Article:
Friday, December 16, 2011

Taxpayers' Alliance gets it wrong on police commissioners

As usual, the TPA is busy pushing the Conservative agenda. Their weekly email today announces another major piece of research highlighting the cost of police authorities - the current structure for scrutiny and control of the police services. The TPA claims that

Directly elected police commissioners will replace the highly paid, but not directly accountable, chief executives of police authorities
They explain that these chief execs get paid an average of £90,000 a year, as part of the annual operating costs. In the West Midlands force area, the chief executive of the police authority (not the chairman, for the sake of clarity) gets paid £109,000 plus pension costs.

Except that the TPA have got it significantly wrong.

The chief executive will continue. As the Home Office admits (emphasis added)

PCCs will be required to appoint a head of paid staff and a chief financial officer. The head of paid staff will be responsible for employing the administrative staff and for acting as monitoring officer for the PCC. The chief financial officer will be responsible for advising the PCC about their financial obligations and the impact of their spending decisions. The PCC may appoint other staff, but all employees will be politically restricted and appointed on merit. The PCC will be required to publish organisational charts and salaries of all staff. PCC staff will be able to join the local government pension scheme in the relevant force area (this is the same pension entitlement as police staff).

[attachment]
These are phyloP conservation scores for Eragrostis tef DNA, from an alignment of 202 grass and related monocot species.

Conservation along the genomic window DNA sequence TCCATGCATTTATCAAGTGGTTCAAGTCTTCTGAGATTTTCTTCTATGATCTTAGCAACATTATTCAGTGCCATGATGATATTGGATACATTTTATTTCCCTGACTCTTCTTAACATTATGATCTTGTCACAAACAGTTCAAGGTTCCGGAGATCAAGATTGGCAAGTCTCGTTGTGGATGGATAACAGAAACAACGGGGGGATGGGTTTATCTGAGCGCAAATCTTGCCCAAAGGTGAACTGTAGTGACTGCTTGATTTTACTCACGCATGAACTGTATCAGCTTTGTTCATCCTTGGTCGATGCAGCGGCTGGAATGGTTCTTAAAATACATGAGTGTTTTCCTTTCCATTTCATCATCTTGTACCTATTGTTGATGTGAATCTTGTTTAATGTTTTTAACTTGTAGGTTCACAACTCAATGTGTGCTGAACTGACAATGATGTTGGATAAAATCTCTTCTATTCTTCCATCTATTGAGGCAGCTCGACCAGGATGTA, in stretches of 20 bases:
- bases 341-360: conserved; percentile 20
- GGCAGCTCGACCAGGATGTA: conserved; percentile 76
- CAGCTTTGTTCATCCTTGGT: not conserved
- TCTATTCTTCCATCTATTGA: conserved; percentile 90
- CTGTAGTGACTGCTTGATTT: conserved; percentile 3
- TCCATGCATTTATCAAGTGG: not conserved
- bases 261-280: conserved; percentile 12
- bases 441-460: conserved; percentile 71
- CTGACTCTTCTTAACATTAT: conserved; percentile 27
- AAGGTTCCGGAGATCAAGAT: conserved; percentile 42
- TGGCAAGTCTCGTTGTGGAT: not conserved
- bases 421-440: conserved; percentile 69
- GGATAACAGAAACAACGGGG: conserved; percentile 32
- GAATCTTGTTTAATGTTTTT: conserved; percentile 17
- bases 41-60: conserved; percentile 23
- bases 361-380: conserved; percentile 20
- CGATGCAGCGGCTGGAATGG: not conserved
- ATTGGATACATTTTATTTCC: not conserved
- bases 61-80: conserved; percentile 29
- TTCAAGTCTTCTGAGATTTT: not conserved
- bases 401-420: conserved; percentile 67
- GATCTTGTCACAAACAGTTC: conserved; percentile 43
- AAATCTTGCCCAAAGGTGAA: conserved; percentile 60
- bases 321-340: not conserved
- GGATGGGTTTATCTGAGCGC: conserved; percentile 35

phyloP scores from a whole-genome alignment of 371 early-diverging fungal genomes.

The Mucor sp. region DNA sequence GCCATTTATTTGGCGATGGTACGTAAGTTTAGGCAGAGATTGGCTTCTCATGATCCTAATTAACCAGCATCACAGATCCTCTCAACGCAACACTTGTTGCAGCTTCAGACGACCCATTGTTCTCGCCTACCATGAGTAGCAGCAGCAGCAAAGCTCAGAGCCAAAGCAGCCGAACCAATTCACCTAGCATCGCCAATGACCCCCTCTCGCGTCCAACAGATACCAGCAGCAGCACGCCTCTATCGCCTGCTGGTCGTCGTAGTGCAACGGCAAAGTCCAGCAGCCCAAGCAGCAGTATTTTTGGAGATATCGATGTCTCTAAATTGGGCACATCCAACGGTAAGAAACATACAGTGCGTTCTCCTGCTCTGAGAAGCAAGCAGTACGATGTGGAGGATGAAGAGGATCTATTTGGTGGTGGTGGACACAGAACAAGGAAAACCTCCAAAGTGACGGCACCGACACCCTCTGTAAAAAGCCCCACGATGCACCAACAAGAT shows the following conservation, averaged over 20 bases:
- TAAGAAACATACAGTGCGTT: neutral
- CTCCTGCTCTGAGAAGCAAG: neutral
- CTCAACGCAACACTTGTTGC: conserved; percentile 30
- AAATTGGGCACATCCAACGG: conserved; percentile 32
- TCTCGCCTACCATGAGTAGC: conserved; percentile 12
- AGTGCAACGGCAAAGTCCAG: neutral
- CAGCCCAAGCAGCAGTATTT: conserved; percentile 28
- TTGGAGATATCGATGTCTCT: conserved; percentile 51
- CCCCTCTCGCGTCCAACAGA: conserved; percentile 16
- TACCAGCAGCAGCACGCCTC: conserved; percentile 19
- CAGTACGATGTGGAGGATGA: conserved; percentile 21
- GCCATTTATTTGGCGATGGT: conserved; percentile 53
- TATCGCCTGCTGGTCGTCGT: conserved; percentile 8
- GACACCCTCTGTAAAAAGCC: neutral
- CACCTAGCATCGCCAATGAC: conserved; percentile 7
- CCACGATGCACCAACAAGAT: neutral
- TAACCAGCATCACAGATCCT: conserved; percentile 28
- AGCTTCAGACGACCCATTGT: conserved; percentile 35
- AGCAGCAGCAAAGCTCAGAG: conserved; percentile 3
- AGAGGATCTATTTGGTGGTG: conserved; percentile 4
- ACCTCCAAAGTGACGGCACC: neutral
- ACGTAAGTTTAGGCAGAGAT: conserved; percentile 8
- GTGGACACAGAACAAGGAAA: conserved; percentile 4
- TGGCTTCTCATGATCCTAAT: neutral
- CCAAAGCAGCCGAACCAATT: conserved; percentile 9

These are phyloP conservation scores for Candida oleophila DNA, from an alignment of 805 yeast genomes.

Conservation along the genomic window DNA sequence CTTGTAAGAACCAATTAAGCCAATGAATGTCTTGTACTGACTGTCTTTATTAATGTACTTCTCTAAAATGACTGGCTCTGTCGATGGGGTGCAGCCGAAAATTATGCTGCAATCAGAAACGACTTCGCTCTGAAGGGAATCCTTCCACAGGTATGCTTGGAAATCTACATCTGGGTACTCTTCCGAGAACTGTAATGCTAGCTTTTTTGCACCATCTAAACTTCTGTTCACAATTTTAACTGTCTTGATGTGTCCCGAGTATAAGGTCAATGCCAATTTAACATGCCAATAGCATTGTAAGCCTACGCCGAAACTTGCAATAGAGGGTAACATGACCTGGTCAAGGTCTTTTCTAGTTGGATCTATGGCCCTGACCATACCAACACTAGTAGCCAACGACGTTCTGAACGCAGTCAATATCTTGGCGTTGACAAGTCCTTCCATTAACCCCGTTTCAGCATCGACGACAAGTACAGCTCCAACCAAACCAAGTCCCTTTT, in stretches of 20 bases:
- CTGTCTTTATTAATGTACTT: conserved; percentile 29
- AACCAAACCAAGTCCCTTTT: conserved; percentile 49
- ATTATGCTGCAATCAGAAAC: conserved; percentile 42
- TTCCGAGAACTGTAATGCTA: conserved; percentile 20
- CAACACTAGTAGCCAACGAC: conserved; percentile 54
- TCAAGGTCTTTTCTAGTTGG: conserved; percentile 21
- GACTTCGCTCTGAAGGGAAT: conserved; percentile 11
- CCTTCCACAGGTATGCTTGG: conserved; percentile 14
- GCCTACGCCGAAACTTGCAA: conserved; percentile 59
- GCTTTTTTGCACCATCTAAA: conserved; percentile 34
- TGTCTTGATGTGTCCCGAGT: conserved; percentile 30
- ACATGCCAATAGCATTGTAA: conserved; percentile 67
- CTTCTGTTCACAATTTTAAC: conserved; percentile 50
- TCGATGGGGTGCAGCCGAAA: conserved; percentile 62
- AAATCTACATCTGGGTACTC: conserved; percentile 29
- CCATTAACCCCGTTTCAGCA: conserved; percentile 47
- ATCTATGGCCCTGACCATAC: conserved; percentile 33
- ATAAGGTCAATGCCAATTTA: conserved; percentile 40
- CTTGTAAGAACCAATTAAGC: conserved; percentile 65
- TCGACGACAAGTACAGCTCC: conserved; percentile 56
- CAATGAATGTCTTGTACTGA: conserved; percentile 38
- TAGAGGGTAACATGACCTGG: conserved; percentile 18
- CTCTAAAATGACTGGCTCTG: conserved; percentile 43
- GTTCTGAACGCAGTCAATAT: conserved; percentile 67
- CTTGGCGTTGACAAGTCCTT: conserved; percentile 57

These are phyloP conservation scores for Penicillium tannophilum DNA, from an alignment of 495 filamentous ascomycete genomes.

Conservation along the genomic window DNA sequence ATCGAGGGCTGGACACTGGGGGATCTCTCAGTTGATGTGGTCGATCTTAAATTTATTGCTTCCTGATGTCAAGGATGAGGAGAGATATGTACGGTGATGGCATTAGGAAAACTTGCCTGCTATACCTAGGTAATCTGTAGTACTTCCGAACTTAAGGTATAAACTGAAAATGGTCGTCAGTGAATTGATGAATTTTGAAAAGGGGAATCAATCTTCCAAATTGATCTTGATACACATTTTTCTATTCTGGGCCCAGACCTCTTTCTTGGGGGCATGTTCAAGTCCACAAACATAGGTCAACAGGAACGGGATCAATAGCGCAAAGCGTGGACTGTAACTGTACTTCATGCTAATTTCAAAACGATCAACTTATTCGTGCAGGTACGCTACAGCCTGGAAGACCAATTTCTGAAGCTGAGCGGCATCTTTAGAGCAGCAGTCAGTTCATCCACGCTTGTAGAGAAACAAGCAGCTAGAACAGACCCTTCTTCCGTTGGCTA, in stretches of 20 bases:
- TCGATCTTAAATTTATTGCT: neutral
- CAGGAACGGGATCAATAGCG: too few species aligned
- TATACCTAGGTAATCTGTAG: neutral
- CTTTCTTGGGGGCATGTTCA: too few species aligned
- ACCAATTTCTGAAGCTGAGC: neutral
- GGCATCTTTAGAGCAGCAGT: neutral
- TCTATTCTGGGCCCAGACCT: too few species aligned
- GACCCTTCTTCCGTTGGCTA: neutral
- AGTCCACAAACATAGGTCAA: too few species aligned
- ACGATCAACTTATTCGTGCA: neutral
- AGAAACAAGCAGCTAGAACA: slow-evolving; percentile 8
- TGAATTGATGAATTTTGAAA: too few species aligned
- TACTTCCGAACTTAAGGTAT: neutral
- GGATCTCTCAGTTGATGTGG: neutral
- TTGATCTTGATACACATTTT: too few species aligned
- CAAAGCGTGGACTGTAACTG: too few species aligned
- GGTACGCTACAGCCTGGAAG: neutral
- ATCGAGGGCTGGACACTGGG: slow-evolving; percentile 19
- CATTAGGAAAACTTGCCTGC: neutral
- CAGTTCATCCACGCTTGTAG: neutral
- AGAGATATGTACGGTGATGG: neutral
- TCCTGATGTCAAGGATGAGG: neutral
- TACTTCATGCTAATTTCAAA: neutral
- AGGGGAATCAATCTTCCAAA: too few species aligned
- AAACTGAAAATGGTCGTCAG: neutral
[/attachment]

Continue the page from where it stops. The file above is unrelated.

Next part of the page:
Police and crime commissioners do not replace chief executives. They replace the police authority itself. In terms of allowances, that currently costs about £10 million a year (taking the TPAs own figures). The salaries of individual commissioners alone will eat up £4 million, quite apart from any additional staffing or expenses costs - the new police and crime panels to scrutinise the commissioners will consume a further £2 million. Suddenly we're up to £6 million a year as direct costs and once you account for the costs of the elections (£25-£50 million every four years, working out at about £6 million a year if you accept the lower figure) then you suddenly find out that replacing the police authority will actually cost about £12 million a year (or possibly £18 million if the higher election cost figure is right), dwarfing the current police authority member allowances cost.
Good to see the TPA supporting sustaining public sector jobs and public sector pension schemes.

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